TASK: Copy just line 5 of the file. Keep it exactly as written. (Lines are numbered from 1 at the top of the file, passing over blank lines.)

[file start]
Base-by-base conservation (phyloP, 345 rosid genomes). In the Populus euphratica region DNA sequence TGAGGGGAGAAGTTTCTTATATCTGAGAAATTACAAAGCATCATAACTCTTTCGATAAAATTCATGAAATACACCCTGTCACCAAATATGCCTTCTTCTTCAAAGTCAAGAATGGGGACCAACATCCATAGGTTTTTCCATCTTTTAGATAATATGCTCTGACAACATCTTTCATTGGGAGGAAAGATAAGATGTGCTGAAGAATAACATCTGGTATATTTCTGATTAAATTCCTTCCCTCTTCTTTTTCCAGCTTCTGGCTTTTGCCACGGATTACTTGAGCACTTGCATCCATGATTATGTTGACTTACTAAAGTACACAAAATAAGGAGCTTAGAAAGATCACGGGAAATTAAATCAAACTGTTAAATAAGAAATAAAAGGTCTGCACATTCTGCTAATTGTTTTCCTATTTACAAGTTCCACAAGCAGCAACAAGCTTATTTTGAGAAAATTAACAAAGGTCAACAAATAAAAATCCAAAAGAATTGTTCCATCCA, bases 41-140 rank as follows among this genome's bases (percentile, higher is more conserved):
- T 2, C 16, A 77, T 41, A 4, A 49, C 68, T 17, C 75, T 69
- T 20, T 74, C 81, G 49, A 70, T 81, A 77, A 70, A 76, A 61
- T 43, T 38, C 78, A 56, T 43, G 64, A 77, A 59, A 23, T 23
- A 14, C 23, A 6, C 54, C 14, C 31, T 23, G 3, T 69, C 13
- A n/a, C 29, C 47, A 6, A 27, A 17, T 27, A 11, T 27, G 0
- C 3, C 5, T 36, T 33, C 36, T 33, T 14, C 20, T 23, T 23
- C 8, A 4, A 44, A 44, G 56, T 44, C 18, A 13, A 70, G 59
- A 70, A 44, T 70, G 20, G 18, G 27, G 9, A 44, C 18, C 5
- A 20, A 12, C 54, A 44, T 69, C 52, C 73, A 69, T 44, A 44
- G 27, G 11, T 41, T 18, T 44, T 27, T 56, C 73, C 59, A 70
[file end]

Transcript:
- A 14, C 23, A 6, C 54, C 14, C 31, T 23, G 3, T 69, C 13